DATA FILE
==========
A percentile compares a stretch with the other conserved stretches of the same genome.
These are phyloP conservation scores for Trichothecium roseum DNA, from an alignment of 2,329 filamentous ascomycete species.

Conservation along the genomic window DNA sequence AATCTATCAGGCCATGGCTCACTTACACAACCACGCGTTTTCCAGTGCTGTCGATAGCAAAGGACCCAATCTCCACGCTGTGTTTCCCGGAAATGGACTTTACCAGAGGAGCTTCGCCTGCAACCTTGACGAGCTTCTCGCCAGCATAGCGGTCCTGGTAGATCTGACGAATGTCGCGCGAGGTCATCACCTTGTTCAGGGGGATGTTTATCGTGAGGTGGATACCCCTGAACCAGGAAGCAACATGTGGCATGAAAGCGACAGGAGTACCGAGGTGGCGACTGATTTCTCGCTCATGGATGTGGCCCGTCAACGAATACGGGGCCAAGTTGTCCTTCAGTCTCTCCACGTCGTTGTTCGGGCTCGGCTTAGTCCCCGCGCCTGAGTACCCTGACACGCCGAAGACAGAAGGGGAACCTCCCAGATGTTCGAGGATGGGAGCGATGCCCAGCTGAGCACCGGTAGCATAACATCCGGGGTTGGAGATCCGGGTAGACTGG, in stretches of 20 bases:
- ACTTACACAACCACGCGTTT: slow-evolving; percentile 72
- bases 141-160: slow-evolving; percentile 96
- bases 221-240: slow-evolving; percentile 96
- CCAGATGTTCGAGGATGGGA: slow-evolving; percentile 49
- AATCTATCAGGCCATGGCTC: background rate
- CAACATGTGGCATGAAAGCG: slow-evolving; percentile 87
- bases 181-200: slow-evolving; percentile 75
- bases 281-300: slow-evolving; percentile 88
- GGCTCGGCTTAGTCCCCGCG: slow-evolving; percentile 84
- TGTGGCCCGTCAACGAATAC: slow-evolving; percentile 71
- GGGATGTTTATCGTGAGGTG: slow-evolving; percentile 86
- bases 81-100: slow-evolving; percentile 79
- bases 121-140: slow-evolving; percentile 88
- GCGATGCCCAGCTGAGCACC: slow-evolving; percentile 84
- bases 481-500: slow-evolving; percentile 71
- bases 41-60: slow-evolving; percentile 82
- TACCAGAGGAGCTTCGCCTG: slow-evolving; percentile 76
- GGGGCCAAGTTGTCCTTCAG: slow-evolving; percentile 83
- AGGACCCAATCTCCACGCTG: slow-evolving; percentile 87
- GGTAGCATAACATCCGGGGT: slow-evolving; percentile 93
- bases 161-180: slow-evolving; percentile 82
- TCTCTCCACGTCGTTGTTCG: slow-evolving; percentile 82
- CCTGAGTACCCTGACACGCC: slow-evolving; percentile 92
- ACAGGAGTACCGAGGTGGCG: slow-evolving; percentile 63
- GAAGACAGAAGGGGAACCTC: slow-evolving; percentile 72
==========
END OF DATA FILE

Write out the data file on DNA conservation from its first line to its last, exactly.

A percentile compares a stretch with the other conserved stretches of the same genome.
These are phyloP conservation scores for Trichothecium roseum DNA, from an alignment of 2,329 filamentous ascomycete species.

Conservation along the genomic window DNA sequence AATCTATCAGGCCATGGCTCACTTACACAACCACGCGTTTTCCAGTGCTGTCGATAGCAAAGGACCCAATCTCCACGCTGTGTTTCCCGGAAATGGACTTTACCAGAGGAGCTTCGCCTGCAACCTTGACGAGCTTCTCGCCAGCATAGCGGTCCTGGTAGATCTGACGAATGTCGCGCGAGGTCATCACCTTGTTCAGGGGGATGTTTATCGTGAGGTGGATACCCCTGAACCAGGAAGCAACATGTGGCATGAAAGCGACAGGAGTACCGAGGTGGCGACTGATTTCTCGCTCATGGATGTGGCCCGTCAACGAATACGGGGCCAAGTTGTCCTTCAGTCTCTCCACGTCGTTGTTCGGGCTCGGCTTAGTCCCCGCGCCTGAGTACCCTGACACGCCGAAGACAGAAGGGGAACCTCCCAGATGTTCGAGGATGGGAGCGATGCCCAGCTGAGCACCGGTAGCATAACATCCGGGGTTGGAGATCCGGGTAGACTGG, in stretches of 20 bases:
- ACTTACACAACCACGCGTTT: slow-evolving; percentile 72
- bases 141-160: slow-evolving; percentile 96
- bases 221-240: slow-evolving; percentile 96
- CCAGATGTTCGAGGATGGGA: slow-evolving; percentile 49
- AATCTATCAGGCCATGGCTC: background rate
- CAACATGTGGCATGAAAGCG: slow-evolving; percentile 87
- bases 181-200: slow-evolving; percentile 75
- bases 281-300: slow-evolving; percentile 88
- GGCTCGGCTTAGTCCCCGCG: slow-evolving; percentile 84
- TGTGGCCCGTCAACGAATAC: slow-evolving; percentile 71
- GGGATGTTTATCGTGAGGTG: slow-evolving; percentile 86
- bases 81-100: slow-evolving; percentile 79
- bases 121-140: slow-evolving; percentile 88
- GCGATGCCCAGCTGAGCACC: slow-evolving; percentile 84
- bases 481-500: slow-evolving; percentile 71
- bases 41-60: slow-evolving; percentile 82
- TACCAGAGGAGCTTCGCCTG: slow-evolving; percentile 76
- GGGGCCAAGTTGTCCTTCAG: slow-evolving; percentile 83
- AGGACCCAATCTCCACGCTG: slow-evolving; percentile 87
- GGTAGCATAACATCCGGGGT: slow-evolving; percentile 93
- bases 161-180: slow-evolving; percentile 82
- TCTCTCCACGTCGTTGTTCG: slow-evolving; percentile 82
- CCTGAGTACCCTGACACGCC: slow-evolving; percentile 92
- ACAGGAGTACCGAGGTGGCG: slow-evolving; percentile 63
- GAAGACAGAAGGGGAACCTC: slow-evolving; percentile 72